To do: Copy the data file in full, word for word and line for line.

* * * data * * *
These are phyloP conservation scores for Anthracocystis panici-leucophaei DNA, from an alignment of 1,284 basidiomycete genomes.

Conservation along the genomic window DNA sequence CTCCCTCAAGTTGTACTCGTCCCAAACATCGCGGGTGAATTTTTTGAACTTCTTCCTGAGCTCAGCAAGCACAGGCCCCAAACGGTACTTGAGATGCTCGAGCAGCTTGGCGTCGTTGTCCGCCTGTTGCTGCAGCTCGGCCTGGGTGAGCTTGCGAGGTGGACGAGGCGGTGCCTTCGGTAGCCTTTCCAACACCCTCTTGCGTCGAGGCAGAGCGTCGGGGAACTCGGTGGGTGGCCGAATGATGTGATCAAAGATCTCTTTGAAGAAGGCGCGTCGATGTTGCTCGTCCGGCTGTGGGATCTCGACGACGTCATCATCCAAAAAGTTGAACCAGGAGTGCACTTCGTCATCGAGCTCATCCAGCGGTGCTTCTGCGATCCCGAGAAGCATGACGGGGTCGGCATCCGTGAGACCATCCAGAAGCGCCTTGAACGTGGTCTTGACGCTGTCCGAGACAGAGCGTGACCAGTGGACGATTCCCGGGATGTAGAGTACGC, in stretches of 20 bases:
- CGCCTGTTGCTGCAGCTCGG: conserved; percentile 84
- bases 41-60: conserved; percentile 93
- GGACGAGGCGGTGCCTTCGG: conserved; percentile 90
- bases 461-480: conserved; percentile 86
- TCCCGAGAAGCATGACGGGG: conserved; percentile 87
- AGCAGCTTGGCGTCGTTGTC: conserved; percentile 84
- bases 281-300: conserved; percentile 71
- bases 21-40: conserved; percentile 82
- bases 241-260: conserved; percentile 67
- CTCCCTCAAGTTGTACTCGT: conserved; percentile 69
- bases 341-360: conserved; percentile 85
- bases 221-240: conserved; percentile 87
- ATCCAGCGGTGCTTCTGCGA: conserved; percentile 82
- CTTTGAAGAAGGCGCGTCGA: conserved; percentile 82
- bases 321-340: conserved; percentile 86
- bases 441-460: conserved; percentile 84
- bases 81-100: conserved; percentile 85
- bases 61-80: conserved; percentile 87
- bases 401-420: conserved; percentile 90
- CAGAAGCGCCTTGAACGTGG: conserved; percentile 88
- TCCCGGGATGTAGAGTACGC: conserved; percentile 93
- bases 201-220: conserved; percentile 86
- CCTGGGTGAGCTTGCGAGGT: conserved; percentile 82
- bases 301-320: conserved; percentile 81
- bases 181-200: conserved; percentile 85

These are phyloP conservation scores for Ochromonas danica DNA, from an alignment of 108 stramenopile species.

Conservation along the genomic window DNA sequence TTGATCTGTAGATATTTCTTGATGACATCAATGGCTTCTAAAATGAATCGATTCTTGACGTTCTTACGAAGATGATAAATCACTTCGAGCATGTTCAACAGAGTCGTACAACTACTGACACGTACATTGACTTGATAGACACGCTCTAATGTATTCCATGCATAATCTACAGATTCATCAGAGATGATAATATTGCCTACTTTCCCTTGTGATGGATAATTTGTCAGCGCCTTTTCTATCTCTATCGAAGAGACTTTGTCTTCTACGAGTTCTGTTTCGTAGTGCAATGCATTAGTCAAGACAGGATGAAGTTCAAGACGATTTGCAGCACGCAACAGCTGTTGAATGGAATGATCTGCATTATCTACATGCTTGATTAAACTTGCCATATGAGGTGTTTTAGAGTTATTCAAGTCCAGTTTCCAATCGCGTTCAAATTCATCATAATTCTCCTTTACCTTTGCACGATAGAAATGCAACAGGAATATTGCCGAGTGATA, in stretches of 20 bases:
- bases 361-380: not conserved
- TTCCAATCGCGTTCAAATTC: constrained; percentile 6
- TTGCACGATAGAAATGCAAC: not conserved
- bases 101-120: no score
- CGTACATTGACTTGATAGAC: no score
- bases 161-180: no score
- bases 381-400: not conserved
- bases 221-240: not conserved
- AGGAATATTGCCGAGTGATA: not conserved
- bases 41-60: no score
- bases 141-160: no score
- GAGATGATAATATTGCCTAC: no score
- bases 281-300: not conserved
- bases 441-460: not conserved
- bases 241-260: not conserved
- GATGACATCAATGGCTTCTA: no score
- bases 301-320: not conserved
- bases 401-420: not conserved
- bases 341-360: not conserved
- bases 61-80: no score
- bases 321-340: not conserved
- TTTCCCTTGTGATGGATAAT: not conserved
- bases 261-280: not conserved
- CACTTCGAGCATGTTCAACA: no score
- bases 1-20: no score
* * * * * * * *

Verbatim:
These are phyloP conservation scores for Anthracocystis panici-leucophaei DNA, from an alignment of 1,284 basidiomycete genomes.

Conservation along the genomic window DNA sequence CTCCCTCAAGTTGTACTCGTCCCAAACATCGCGGGTGAATTTTTTGAACTTCTTCCTGAGCTCAGCAAGCACAGGCCCCAAACGGTACTTGAGATGCTCGAGCAGCTTGGCGTCGTTGTCCGCCTGTTGCTGCAGCTCGGCCTGGGTGAGCTTGCGAGGTGGACGAGGCGGTGCCTTCGGTAGCCTTTCCAACACCCTCTTGCGTCGAGGCAGAGCGTCGGGGAACTCGGTGGGTGGCCGAATGATGTGATCAAAGATCTCTTTGAAGAAGGCGCGTCGATGTTGCTCGTCCGGCTGTGGGATCTCGACGACGTCATCATCCAAAAAGTTGAACCAGGAGTGCACTTCGTCATCGAGCTCATCCAGCGGTGCTTCTGCGATCCCGAGAAGCATGACGGGGTCGGCATCCGTGAGACCATCCAGAAGCGCCTTGAACGTGGTCTTGACGCTGTCCGAGACAGAGCGTGACCAGTGGACGATTCCCGGGATGTAGAGTACGC, in stretches of 20 bases:
- CGCCTGTTGCTGCAGCTCGG: conserved; percentile 84
- bases 41-60: conserved; percentile 93
- GGACGAGGCGGTGCCTTCGG: conserved; percentile 90
- bases 461-480: conserved; percentile 86
- TCCCGAGAAGCATGACGGGG: conserved; percentile 87
- AGCAGCTTGGCGTCGTTGTC: conserved; percentile 84
- bases 281-300: conserved; percentile 71
- bases 21-40: conserved; percentile 82
- bases 241-260: conserved; percentile 67
- CTCCCTCAAGTTGTACTCGT: conserved; percentile 69
- bases 341-360: conserved; percentile 85
- bases 221-240: conserved; percentile 87
- ATCCAGCGGTGCTTCTGCGA: conserved; percentile 82
- CTTTGAAGAAGGCGCGTCGA: conserved; percentile 82
- bases 321-340: conserved; percentile 86
- bases 441-460: conserved; percentile 84
- bases 81-100: conserved; percentile 85
- bases 61-80: conserved; percentile 87
- bases 401-420: conserved; percentile 90
- CAGAAGCGCCTTGAACGTGG: conserved; percentile 88
- TCCCGGGATGTAGAGTACGC: conserved; percentile 93
- bases 201-220: conserved; percentile 86
- CCTGGGTGAGCTTGCGAGGT: conserved; percentile 82
- bases 301-320: conserved; percentile 81
- bases 181-200: conserved; percentile 85

These are phyloP conservation scores for Ochromonas danica DNA, from an alignment of 108 stramenopile species.

Conservation along the genomic window DNA sequence TTGATCTGTAGATATTTCTTGATGACATCAATGGCTTCTAAAATGAATCGATTCTTGACGTTCTTACGAAGATGATAAATCACTTCGAGCATGTTCAACAGAGTCGTACAACTACTGACACGTACATTGACTTGATAGACACGCTCTAATGTATTCCATGCATAATCTACAGATTCATCAGAGATGATAATATTGCCTACTTTCCCTTGTGATGGATAATTTGTCAGCGCCTTTTCTATCTCTATCGAAGAGACTTTGTCTTCTACGAGTTCTGTTTCGTAGTGCAATGCATTAGTCAAGACAGGATGAAGTTCAAGACGATTTGCAGCACGCAACAGCTGTTGAATGGAATGATCTGCATTATCTACATGCTTGATTAAACTTGCCATATGAGGTGTTTTAGAGTTATTCAAGTCCAGTTTCCAATCGCGTTCAAATTCATCATAATTCTCCTTTACCTTTGCACGATAGAAATGCAACAGGAATATTGCCGAGTGATA, in stretches of 20 bases:
- bases 361-380: not conserved
- TTCCAATCGCGTTCAAATTC: constrained; percentile 6
- TTGCACGATAGAAATGCAAC: not conserved
- bases 101-120: no score
- CGTACATTGACTTGATAGAC: no score
- bases 161-180: no score
- bases 381-400: not conserved
- bases 221-240: not conserved
- AGGAATATTGCCGAGTGATA: not conserved
- bases 41-60: no score
- bases 141-160: no score
- GAGATGATAATATTGCCTAC: no score
- bases 281-300: not conserved
- bases 441-460: not conserved
- bases 241-260: not conserved
- GATGACATCAATGGCTTCTA: no score
- bases 301-320: not conserved
- bases 401-420: not conserved
- bases 341-360: not conserved
- bases 61-80: no score
- bases 321-340: not conserved
- TTTCCCTTGTGATGGATAAT: not conserved
- bases 261-280: not conserved
- CACTTCGAGCATGTTCAACA: no score
- bases 1-20: no score